BACKGROUND: Hypokalemia is one of the most common electrolyte disorders in hospitalized patients. It is associated with a high mortality rate among patients with cardiovascular disease. Whether hypokalemia confers a similar risk in an unselected hospitalized population is not well established. METHODS: We conducted a prospective cohort study involving all first time admissions (n=11988) to the Acute Medical Department at Odense University Hospital linking potassium level at admission with registry data on patient characteristics, laboratory data, redeemed prescriptions and time of death for the period from August 2009 to August 2011. We estimated hazard ratios for all cause mortality within 0-7 days and 8-30 days after admission, comparing patients with hypokalemia at admission (plasma [K(+)] level < 3.4 mmol/L) with patients with eukalemia at admission ([K(+)] level of 3.4-3.8 mmol/l). RESULTS: Hypokalemia occurred in 16.8% of first time admissions (n=2011). It was associated with an adjusted hazard ratio [HR] of 1.34 (95% confidence interval [CI], 0.98-1.85) for 7-day mortality and 1.56 (CI, 1.18-3.06) for 8-30 day mortality. Among patients with more severe hypokalemia (plasma [K(+)]<2.9 mmol/l) the adjusted HR was 2.17 (CI, 1.34-3.49) for 7-day mortality and 1.90 (CI,1.18-3.06) for 8-30 day mortality. Prognostic factors for both 7-day and 8-30 day mortality among hypokalemic patients were increasing age and Charlson comobidity index whereas there was no prognostic effect of current diuretic or betagonist use. CONCLUSIONS: In a mixed population of hospitalized medical patients, hypokalemia is common and plasma [K(+)]<2.9 mmol/l is associated with increased 7-day and 8-30 day mortality.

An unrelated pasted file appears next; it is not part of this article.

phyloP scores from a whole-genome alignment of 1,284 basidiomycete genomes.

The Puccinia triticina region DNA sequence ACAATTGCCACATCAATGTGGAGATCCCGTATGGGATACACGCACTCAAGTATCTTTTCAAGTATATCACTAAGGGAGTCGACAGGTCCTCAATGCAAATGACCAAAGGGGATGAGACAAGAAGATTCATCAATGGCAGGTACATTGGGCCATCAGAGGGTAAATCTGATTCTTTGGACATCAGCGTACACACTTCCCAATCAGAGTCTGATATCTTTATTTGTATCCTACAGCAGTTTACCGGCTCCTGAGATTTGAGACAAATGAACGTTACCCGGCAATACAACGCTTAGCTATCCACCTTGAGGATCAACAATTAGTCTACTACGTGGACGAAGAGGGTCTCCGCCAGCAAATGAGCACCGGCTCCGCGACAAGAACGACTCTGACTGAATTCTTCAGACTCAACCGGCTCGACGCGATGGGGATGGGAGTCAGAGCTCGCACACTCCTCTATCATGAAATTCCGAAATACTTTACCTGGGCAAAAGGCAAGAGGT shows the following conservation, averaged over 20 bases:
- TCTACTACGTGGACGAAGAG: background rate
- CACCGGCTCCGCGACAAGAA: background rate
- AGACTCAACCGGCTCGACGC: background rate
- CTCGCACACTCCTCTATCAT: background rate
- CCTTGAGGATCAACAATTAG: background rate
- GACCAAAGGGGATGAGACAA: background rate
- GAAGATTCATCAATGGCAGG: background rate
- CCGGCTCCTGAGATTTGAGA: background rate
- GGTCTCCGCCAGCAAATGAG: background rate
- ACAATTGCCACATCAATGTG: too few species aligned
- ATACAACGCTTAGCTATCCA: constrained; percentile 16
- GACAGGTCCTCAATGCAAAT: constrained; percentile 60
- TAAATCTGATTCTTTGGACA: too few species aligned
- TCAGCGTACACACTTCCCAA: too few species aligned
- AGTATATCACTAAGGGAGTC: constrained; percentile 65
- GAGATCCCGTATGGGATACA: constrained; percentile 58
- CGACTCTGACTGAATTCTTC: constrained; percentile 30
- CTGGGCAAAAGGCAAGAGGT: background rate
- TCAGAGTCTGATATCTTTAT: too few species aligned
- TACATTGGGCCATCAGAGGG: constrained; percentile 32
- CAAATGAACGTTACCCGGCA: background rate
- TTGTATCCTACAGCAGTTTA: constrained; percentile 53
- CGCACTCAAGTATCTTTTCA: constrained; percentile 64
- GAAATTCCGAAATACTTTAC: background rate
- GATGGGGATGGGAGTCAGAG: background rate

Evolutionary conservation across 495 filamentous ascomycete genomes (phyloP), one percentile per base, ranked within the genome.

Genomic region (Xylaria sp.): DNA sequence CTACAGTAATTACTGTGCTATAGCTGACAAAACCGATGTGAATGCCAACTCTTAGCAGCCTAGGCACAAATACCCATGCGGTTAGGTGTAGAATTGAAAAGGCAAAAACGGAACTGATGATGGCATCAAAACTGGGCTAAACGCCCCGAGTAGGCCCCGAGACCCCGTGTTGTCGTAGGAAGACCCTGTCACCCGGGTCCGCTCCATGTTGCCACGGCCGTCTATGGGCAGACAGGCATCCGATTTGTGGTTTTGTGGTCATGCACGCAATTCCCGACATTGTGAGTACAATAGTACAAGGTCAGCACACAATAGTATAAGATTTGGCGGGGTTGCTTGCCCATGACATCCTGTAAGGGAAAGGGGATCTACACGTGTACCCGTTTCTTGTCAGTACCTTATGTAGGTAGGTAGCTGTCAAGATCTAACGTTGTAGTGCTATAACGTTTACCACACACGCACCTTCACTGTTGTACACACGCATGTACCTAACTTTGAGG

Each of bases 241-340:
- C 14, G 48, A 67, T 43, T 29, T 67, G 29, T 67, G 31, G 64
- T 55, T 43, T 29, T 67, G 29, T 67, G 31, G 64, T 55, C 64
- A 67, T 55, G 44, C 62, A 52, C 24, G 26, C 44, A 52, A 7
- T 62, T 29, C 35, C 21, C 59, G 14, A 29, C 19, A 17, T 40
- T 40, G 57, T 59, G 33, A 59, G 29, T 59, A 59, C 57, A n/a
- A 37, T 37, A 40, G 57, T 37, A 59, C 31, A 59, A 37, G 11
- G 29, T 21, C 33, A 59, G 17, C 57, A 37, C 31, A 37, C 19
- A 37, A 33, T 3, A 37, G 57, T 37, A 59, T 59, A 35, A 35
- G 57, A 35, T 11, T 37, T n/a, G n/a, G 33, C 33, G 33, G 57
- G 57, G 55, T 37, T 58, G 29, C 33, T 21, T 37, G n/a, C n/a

American Journal of Medicine, 2015, Vol 128, Issue 1